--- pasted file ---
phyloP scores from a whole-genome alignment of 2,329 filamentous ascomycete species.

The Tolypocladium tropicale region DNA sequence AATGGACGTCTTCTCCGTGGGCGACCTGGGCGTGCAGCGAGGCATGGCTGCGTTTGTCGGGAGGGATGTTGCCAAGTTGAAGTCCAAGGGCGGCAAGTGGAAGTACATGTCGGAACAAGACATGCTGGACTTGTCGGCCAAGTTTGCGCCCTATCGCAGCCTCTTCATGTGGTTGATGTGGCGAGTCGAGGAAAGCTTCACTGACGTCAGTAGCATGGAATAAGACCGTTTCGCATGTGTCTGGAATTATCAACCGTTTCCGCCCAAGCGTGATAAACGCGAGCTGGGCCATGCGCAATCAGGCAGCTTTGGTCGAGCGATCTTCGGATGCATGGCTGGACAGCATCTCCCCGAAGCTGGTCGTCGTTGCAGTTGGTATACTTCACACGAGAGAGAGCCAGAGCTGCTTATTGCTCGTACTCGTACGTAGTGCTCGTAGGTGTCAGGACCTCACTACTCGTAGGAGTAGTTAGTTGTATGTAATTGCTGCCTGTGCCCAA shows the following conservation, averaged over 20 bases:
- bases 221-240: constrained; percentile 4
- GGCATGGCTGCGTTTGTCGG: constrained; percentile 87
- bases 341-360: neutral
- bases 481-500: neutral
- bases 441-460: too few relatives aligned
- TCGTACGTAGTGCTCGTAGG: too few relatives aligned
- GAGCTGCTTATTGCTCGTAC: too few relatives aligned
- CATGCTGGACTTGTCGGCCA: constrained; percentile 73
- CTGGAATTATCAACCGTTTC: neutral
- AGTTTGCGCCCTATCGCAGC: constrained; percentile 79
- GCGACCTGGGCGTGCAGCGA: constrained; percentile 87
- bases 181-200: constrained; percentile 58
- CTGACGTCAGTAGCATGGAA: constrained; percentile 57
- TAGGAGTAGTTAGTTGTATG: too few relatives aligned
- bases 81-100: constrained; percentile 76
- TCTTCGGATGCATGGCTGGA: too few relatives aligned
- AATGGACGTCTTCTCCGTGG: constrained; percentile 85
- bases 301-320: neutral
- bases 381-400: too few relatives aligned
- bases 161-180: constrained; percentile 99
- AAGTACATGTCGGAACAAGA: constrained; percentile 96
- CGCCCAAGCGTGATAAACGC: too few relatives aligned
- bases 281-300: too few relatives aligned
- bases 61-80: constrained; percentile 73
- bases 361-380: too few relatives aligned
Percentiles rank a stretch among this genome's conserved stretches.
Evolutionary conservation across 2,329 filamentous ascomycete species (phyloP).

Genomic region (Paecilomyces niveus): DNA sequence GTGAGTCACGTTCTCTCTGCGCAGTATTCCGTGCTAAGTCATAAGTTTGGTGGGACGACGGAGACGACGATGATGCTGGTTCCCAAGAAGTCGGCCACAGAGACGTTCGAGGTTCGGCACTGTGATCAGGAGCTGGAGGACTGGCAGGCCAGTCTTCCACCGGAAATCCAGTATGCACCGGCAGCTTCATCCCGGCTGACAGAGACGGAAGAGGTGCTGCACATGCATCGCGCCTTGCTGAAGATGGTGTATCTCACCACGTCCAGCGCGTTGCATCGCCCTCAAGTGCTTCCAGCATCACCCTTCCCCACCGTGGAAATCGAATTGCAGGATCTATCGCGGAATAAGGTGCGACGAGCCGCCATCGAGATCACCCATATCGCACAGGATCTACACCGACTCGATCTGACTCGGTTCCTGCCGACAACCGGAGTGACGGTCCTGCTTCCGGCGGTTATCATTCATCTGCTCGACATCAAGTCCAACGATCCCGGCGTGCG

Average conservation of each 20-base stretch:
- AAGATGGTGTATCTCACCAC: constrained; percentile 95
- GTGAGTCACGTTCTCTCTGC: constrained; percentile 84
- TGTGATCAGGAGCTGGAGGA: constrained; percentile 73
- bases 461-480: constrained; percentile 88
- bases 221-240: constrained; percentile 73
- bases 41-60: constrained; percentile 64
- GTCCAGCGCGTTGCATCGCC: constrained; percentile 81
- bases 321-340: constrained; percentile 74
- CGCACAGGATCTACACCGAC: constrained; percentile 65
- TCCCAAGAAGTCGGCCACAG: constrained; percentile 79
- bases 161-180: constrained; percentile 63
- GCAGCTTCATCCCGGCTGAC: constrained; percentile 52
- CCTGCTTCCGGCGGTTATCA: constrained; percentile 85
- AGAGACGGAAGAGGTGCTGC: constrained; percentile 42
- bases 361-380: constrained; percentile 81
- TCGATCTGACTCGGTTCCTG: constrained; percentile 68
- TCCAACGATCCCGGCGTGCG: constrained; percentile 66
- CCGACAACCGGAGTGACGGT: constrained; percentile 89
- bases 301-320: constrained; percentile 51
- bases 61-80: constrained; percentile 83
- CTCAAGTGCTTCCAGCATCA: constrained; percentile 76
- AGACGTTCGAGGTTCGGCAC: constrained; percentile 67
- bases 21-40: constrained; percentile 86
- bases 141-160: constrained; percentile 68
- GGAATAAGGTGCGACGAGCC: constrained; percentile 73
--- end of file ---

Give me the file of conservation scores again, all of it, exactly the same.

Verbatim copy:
phyloP scores from a whole-genome alignment of 2,329 filamentous ascomycete species.

The Tolypocladium tropicale region DNA sequence AATGGACGTCTTCTCCGTGGGCGACCTGGGCGTGCAGCGAGGCATGGCTGCGTTTGTCGGGAGGGATGTTGCCAAGTTGAAGTCCAAGGGCGGCAAGTGGAAGTACATGTCGGAACAAGACATGCTGGACTTGTCGGCCAAGTTTGCGCCCTATCGCAGCCTCTTCATGTGGTTGATGTGGCGAGTCGAGGAAAGCTTCACTGACGTCAGTAGCATGGAATAAGACCGTTTCGCATGTGTCTGGAATTATCAACCGTTTCCGCCCAAGCGTGATAAACGCGAGCTGGGCCATGCGCAATCAGGCAGCTTTGGTCGAGCGATCTTCGGATGCATGGCTGGACAGCATCTCCCCGAAGCTGGTCGTCGTTGCAGTTGGTATACTTCACACGAGAGAGAGCCAGAGCTGCTTATTGCTCGTACTCGTACGTAGTGCTCGTAGGTGTCAGGACCTCACTACTCGTAGGAGTAGTTAGTTGTATGTAATTGCTGCCTGTGCCCAA shows the following conservation, averaged over 20 bases:
- bases 221-240: constrained; percentile 4
- GGCATGGCTGCGTTTGTCGG: constrained; percentile 87
- bases 341-360: neutral
- bases 481-500: neutral
- bases 441-460: too few relatives aligned
- TCGTACGTAGTGCTCGTAGG: too few relatives aligned
- GAGCTGCTTATTGCTCGTAC: too few relatives aligned
- CATGCTGGACTTGTCGGCCA: constrained; percentile 73
- CTGGAATTATCAACCGTTTC: neutral
- AGTTTGCGCCCTATCGCAGC: constrained; percentile 79
- GCGACCTGGGCGTGCAGCGA: constrained; percentile 87
- bases 181-200: constrained; percentile 58
- CTGACGTCAGTAGCATGGAA: constrained; percentile 57
- TAGGAGTAGTTAGTTGTATG: too few relatives aligned
- bases 81-100: constrained; percentile 76
- TCTTCGGATGCATGGCTGGA: too few relatives aligned
- AATGGACGTCTTCTCCGTGG: constrained; percentile 85
- bases 301-320: neutral
- bases 381-400: too few relatives aligned
- bases 161-180: constrained; percentile 99
- AAGTACATGTCGGAACAAGA: constrained; percentile 96
- CGCCCAAGCGTGATAAACGC: too few relatives aligned
- bases 281-300: too few relatives aligned
- bases 61-80: constrained; percentile 73
- bases 361-380: too few relatives aligned
Percentiles rank a stretch among this genome's conserved stretches.
Evolutionary conservation across 2,329 filamentous ascomycete species (phyloP).

Genomic region (Paecilomyces niveus): DNA sequence GTGAGTCACGTTCTCTCTGCGCAGTATTCCGTGCTAAGTCATAAGTTTGGTGGGACGACGGAGACGACGATGATGCTGGTTCCCAAGAAGTCGGCCACAGAGACGTTCGAGGTTCGGCACTGTGATCAGGAGCTGGAGGACTGGCAGGCCAGTCTTCCACCGGAAATCCAGTATGCACCGGCAGCTTCATCCCGGCTGACAGAGACGGAAGAGGTGCTGCACATGCATCGCGCCTTGCTGAAGATGGTGTATCTCACCACGTCCAGCGCGTTGCATCGCCCTCAAGTGCTTCCAGCATCACCCTTCCCCACCGTGGAAATCGAATTGCAGGATCTATCGCGGAATAAGGTGCGACGAGCCGCCATCGAGATCACCCATATCGCACAGGATCTACACCGACTCGATCTGACTCGGTTCCTGCCGACAACCGGAGTGACGGTCCTGCTTCCGGCGGTTATCATTCATCTGCTCGACATCAAGTCCAACGATCCCGGCGTGCG

Average conservation of each 20-base stretch:
- AAGATGGTGTATCTCACCAC: constrained; percentile 95
- GTGAGTCACGTTCTCTCTGC: constrained; percentile 84
- TGTGATCAGGAGCTGGAGGA: constrained; percentile 73
- bases 461-480: constrained; percentile 88
- bases 221-240: constrained; percentile 73
- bases 41-60: constrained; percentile 64
- GTCCAGCGCGTTGCATCGCC: constrained; percentile 81
- bases 321-340: constrained; percentile 74
- CGCACAGGATCTACACCGAC: constrained; percentile 65
- TCCCAAGAAGTCGGCCACAG: constrained; percentile 79
- bases 161-180: constrained; percentile 63
- GCAGCTTCATCCCGGCTGAC: constrained; percentile 52
- CCTGCTTCCGGCGGTTATCA: constrained; percentile 85
- AGAGACGGAAGAGGTGCTGC: constrained; percentile 42
- bases 361-380: constrained; percentile 81
- TCGATCTGACTCGGTTCCTG: constrained; percentile 68
- TCCAACGATCCCGGCGTGCG: constrained; percentile 66
- CCGACAACCGGAGTGACGGT: constrained; percentile 89
- bases 301-320: constrained; percentile 51
- bases 61-80: constrained; percentile 83
- CTCAAGTGCTTCCAGCATCA: constrained; percentile 76
- AGACGTTCGAGGTTCGGCAC: constrained; percentile 67
- bases 21-40: constrained; percentile 86
- bases 141-160: constrained; percentile 68
- GGAATAAGGTGCGACGAGCC: constrained; percentile 73